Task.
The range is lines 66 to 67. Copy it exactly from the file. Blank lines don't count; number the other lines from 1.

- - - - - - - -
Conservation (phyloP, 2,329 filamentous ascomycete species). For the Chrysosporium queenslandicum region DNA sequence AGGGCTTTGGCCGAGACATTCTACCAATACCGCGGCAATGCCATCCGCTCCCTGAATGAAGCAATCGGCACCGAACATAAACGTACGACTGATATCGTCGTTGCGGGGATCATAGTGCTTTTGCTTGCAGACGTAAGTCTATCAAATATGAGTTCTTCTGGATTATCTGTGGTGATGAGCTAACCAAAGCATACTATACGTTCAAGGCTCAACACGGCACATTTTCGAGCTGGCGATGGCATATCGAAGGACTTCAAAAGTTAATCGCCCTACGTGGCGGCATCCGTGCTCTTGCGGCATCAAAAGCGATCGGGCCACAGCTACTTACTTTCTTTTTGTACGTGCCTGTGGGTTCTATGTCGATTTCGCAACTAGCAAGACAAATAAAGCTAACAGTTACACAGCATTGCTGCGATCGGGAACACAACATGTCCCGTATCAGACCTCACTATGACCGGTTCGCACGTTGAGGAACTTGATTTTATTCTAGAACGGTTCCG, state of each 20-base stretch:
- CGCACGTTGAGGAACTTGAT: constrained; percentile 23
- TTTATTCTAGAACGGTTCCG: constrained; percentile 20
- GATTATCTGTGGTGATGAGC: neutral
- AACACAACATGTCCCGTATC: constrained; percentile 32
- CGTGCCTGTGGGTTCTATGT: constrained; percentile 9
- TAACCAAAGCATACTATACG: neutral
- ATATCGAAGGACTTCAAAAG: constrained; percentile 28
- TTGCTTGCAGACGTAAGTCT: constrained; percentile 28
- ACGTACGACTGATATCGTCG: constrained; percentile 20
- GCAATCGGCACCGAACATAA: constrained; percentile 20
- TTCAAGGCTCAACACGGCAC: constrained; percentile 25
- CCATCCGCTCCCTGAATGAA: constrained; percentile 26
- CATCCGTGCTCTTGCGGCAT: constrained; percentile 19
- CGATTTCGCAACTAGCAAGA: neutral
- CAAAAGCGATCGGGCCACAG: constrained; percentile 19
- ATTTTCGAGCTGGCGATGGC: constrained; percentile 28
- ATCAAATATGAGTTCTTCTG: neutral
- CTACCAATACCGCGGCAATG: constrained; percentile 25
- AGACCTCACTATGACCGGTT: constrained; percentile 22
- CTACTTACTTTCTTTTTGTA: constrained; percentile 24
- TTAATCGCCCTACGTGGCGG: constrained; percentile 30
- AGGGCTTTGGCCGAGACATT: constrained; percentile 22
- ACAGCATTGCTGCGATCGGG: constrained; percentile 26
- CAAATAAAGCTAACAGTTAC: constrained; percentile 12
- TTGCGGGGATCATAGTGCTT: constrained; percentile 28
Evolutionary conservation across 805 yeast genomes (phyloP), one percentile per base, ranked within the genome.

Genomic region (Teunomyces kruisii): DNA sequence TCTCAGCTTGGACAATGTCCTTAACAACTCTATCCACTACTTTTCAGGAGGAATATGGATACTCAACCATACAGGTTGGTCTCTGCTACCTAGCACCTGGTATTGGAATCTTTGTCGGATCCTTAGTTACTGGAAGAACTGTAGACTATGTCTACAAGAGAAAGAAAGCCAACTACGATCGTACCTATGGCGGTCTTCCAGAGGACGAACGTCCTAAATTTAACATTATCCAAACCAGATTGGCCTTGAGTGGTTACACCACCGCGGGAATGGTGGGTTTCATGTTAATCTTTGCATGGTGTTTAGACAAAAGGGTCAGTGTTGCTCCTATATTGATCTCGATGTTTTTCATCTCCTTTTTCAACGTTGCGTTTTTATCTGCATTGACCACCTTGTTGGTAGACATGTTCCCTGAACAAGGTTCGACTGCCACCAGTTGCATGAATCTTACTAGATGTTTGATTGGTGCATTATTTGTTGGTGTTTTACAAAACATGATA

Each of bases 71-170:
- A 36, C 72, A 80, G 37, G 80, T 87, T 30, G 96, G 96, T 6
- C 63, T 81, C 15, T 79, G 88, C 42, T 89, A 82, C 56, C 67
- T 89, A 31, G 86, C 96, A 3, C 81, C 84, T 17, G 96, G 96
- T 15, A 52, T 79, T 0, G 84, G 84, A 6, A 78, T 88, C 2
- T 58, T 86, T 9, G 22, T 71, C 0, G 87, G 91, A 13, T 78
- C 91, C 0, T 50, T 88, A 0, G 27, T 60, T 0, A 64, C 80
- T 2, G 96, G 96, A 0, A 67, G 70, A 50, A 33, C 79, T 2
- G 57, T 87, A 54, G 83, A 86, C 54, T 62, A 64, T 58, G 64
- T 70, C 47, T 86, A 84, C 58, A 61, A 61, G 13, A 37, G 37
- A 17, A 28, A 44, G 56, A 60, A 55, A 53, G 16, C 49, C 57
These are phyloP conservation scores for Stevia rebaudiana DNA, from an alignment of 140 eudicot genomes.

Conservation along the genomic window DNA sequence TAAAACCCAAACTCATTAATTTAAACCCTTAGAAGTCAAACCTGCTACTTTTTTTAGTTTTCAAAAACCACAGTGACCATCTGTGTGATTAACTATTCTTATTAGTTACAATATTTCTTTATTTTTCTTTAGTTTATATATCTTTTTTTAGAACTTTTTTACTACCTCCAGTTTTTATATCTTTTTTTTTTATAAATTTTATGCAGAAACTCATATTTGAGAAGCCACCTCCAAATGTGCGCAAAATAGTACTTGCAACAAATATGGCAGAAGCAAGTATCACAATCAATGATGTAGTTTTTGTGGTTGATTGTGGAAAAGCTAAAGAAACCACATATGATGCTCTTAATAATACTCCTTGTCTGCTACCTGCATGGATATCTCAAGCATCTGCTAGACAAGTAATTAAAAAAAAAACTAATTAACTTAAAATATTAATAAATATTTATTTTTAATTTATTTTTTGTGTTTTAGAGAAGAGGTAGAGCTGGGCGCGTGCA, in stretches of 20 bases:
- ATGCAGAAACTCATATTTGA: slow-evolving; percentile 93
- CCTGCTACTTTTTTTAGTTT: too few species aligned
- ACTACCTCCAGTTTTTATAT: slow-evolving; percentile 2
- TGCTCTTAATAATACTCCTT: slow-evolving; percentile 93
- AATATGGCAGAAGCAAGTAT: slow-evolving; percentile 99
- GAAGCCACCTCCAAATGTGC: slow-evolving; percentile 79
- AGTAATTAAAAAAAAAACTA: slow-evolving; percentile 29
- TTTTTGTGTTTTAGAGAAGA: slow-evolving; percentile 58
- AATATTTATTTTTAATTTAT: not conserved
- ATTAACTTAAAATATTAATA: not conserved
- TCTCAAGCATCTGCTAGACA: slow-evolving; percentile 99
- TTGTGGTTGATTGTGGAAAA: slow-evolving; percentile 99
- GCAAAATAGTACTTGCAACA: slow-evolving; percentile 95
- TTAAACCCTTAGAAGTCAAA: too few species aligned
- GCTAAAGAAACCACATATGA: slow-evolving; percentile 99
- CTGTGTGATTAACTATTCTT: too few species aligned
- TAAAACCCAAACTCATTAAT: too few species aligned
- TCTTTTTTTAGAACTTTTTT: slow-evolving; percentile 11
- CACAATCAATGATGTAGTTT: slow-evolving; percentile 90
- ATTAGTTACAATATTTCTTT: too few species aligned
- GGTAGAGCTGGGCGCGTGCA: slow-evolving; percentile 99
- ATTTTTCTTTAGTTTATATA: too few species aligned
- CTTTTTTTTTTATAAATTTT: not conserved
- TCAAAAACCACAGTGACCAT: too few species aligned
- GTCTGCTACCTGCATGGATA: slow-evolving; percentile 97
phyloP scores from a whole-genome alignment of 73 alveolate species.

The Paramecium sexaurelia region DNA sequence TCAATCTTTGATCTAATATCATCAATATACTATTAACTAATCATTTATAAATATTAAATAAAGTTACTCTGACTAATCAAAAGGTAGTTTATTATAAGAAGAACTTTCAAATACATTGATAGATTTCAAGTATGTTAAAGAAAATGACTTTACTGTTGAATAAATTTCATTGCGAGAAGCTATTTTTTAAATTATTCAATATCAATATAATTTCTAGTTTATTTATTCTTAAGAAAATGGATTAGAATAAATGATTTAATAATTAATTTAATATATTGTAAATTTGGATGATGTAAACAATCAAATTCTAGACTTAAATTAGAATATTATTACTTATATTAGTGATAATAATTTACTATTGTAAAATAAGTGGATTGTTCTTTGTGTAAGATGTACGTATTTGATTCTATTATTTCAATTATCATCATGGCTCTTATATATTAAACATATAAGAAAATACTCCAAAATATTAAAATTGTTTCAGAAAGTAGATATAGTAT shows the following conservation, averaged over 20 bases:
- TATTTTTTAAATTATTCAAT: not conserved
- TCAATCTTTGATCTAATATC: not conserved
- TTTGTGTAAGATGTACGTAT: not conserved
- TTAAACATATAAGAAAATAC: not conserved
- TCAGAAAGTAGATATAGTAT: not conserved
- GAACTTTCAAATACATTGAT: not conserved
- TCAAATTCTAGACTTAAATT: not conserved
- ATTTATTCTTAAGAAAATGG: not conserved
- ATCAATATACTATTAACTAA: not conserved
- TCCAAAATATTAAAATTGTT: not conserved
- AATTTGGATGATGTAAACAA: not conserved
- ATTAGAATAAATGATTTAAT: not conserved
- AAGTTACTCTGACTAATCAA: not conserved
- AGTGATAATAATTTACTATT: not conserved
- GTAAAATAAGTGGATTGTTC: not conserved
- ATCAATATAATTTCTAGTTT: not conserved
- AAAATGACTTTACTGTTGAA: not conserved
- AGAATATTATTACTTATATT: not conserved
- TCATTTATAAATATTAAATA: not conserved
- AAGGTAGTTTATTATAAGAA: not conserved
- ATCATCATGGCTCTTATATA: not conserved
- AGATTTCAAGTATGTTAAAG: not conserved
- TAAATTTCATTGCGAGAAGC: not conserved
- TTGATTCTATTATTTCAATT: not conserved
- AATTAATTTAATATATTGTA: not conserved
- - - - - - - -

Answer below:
- GTCTGCTACCTGCATGGATA: slow-evolving; percentile 97
phyloP scores from a whole-genome alignment of 73 alveolate species.